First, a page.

This car has filled a need. Several needs, truth be told. Transportation? Check. Getting to say I owned a BMW in my lifetime? Check. Wanting the experience to be so much better, but being unwilling to make the investment needed to get there? Check, symbolic check, and double check.

At the time of this purchase, I had been sharing a car with my oldest for 6 months, and we needed another set of wheels. Desperately, or at least we thought so. Problem is, our family budget at the time did not need another set of wheels, desperately. Then I found it: the car of my dreams. A BMW, and a red one, to boot. Talk about your mid life crises in the making. 42 years of age, and getting a red European “sports car”. Hang on tight, folks.

My motives were pure, I believe. I had lived with a family in Bavaria for about a month after graduating from OC, and my “vati” kept telling how his little green 3 series was “a very good car”.

The price was right, too. $1,500. Wow. But yes, it needed some work. Just like the driver. But when Bing drove by, and the wash job on the car was fairly recent, it looked awesome. Only when you got up close, had to listen to it drive by, or had to ride in the car did it’s obvious flaws become painfully evident. It was built right to start with, but the years were showing, it needed some extra attention to repair, and it made a lot of noise: just like the driver? A co-worker told me a few months ago that it sounded like a motorcycle, and she thought it was cool. Appreciated comment, but not quite what I was going for, having others hear you coming long before you arrive.

Two and a half years, $1,800+ in repairs, and a lot of oil leaks later, and it is time to make a change.

And I want another BMW. But I’m most likely not going to buy one.

I’ve spent several hours this week shopping on line, and even test driving a BMW or two, but it just did not feel right. My brother in law and I looked at a good used one yesterday, and at a decent price, but it had the same nagging and painfully obvious design flaws that come with age and appear to fail on every one I’ve looked at. He even looked at the original sticker from the glove box and said “do you know how much this cost when it was new?”. I want to escape the realm of painfully obvious flaws. As the little Frau and I were talking last night about getting rid of the current ride, she said “that car has sort of become a part of your image; are you sure you don’t want another one?”. And that sealed the deal for me, at least at this point in life. Maybe I will drive another one, later in life, when it is a better fit, but not today.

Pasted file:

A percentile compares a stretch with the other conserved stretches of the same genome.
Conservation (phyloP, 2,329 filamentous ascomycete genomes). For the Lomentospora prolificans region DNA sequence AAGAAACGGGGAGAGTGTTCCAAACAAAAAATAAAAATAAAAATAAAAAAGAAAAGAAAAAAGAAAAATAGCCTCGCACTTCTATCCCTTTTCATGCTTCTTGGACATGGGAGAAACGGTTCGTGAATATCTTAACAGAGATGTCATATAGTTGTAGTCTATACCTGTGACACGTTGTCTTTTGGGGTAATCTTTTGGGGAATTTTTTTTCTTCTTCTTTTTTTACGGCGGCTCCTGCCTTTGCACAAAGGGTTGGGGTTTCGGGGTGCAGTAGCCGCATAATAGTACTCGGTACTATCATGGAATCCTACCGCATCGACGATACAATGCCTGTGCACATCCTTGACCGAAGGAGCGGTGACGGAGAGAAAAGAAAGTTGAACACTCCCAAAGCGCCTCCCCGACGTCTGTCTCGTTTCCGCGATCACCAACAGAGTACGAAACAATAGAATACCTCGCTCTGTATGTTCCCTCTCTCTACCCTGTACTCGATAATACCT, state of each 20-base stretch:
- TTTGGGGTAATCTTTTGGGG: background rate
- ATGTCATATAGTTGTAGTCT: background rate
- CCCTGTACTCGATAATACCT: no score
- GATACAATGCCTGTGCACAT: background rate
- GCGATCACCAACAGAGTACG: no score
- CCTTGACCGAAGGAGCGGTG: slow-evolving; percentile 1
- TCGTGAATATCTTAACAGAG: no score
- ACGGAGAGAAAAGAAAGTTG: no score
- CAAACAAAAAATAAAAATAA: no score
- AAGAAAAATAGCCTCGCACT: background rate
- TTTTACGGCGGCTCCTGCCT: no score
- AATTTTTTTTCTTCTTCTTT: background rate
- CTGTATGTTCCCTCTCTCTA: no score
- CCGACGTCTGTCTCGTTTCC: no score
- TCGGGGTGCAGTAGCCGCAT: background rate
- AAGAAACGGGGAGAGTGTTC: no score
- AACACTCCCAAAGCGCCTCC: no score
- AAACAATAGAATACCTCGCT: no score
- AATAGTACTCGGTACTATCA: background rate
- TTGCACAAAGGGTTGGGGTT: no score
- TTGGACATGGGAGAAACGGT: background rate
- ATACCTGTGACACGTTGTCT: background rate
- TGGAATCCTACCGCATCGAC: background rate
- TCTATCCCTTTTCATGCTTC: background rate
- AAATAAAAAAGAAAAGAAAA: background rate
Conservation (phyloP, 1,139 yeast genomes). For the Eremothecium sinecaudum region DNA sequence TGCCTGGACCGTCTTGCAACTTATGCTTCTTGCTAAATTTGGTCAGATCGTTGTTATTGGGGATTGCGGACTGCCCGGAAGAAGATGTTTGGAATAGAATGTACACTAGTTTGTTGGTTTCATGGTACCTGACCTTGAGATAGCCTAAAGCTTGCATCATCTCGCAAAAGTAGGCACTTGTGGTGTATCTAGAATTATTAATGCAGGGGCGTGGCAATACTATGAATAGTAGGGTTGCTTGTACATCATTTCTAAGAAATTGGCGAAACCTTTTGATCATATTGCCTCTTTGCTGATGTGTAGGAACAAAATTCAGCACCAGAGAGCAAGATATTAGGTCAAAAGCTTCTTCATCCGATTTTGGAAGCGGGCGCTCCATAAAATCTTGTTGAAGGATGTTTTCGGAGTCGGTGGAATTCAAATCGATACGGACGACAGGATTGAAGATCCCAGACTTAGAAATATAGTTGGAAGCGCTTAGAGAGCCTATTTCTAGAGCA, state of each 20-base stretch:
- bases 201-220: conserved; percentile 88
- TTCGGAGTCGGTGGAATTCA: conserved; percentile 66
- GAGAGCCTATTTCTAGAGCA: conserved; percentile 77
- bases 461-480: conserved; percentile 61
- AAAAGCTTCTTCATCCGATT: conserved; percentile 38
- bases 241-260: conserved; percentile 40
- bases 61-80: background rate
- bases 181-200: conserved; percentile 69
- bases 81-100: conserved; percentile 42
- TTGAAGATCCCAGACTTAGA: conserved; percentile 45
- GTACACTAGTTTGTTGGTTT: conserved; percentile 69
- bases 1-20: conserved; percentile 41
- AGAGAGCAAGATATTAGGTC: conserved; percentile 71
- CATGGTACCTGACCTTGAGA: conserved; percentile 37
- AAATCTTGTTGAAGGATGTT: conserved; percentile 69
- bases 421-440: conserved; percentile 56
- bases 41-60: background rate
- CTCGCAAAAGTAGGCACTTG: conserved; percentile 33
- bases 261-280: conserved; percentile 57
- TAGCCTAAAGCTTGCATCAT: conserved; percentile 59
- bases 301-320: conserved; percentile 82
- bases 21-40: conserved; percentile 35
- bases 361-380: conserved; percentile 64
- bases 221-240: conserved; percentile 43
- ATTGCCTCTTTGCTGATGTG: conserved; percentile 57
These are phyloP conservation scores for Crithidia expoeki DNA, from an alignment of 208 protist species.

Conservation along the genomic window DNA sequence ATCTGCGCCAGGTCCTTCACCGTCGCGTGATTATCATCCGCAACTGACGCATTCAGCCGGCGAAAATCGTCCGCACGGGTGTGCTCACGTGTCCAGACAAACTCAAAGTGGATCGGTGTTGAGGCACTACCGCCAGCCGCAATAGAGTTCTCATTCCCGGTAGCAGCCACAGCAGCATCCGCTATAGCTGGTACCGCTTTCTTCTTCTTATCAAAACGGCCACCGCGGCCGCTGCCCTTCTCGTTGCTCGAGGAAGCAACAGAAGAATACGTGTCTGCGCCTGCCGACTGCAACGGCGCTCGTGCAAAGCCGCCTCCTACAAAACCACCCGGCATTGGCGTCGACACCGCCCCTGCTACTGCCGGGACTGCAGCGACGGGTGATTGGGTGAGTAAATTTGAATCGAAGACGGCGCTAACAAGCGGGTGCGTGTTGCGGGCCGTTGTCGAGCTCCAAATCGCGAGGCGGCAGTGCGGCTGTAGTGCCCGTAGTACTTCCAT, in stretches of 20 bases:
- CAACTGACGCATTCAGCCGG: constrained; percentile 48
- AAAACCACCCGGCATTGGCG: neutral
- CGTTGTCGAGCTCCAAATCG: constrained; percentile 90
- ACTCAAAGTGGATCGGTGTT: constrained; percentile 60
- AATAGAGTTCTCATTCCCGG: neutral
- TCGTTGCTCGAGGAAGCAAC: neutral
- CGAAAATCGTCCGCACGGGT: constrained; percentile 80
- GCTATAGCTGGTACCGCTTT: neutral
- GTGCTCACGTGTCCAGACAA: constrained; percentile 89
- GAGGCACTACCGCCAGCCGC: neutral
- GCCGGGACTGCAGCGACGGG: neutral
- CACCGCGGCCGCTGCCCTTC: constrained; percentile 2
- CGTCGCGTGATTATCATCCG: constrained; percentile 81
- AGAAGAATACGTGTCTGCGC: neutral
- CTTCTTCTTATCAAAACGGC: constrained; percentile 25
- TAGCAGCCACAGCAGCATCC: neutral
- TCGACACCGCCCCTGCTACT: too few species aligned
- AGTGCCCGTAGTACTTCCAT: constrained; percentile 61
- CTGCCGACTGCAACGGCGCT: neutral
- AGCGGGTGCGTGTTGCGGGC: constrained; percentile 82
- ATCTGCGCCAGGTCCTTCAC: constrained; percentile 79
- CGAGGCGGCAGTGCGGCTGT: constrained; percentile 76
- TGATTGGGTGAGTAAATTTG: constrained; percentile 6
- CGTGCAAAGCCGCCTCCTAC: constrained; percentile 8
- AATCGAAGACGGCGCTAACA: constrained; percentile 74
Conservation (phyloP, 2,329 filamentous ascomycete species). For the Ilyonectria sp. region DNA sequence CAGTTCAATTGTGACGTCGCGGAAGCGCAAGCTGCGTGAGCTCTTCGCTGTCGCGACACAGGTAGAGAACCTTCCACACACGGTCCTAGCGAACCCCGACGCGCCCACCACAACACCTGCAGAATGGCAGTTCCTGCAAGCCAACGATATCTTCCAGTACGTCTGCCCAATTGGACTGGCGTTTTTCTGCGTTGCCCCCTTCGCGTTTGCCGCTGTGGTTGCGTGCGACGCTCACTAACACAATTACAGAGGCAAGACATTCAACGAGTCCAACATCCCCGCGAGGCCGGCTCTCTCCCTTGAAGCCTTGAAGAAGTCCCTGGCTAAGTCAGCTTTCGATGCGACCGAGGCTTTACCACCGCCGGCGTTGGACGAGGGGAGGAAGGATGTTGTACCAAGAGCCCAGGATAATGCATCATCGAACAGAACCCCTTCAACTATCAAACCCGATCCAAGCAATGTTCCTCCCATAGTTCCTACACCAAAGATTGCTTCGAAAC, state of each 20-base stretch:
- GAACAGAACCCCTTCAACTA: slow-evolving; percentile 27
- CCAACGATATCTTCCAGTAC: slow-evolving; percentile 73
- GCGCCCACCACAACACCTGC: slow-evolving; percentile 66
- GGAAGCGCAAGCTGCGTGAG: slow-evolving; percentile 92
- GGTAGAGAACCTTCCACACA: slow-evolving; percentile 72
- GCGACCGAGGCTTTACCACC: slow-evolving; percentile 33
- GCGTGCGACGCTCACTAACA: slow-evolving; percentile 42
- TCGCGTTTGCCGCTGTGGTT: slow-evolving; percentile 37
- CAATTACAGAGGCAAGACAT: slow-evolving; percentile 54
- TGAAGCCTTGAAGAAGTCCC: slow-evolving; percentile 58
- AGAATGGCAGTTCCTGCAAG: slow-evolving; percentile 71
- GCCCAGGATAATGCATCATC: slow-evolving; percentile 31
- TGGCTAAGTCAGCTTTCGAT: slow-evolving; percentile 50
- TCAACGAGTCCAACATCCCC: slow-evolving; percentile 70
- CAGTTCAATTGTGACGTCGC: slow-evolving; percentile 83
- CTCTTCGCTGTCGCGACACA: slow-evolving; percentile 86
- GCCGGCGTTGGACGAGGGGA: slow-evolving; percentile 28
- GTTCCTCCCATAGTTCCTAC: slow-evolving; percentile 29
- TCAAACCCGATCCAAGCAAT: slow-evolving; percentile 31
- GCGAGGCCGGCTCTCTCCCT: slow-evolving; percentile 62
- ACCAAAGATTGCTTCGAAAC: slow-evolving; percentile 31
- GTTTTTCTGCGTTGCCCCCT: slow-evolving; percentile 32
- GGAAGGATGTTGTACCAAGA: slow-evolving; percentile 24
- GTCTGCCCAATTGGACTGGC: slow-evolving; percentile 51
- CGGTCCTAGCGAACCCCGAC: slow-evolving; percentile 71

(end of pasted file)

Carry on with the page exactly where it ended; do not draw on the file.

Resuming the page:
When I woke up this morning, the following Jeremy Camp number was running thru my head, and it complemented my thinking from last night of how, in American society, our cars send off strong symbols (right or wrong) about who we are as individuals. And sometimes, change can be a good thing. Letting go of the past can be even better.

Gripping on so tight with

the security i have inside

Knowing what is right

Holding onto my pride

Letting Go

Of the things i hold so dear

Letting Go

Of all my pain and all my fears

Letting Go

Of the Things i hold so dear

Letting Go

Of all my pain and all my fears

I have been brought to a place

Where i want to give up everything

Where all i can do is seek your face

and my brokenness i will bring

Letting Go

Of the things i hold so dear

Letting Go

Of all my pain and all my fears

Letting Go

Of the Things i hold so dear

Letting Go

Of all my pain and all my fears

Holding on to the things i deem so strong

Holding on even though my faith has been built so long

Holding on to the things I deem so strong

Holding on to what I know

I’m letting go

So, Auf Wiedersehen, mein kleines rotes drei.

I have found what I believe to be the perfect replacement to my little red companion. It is silver (like my hair is becoming), it is utilitarian, it is built for “rugged driving” (as opposed to fast), it has space for me to bring others along for the ride, the price is about right, and it is in a better maintained state. Just like the driver?
Now I just have to convince the salesman of that on Monday. 🙂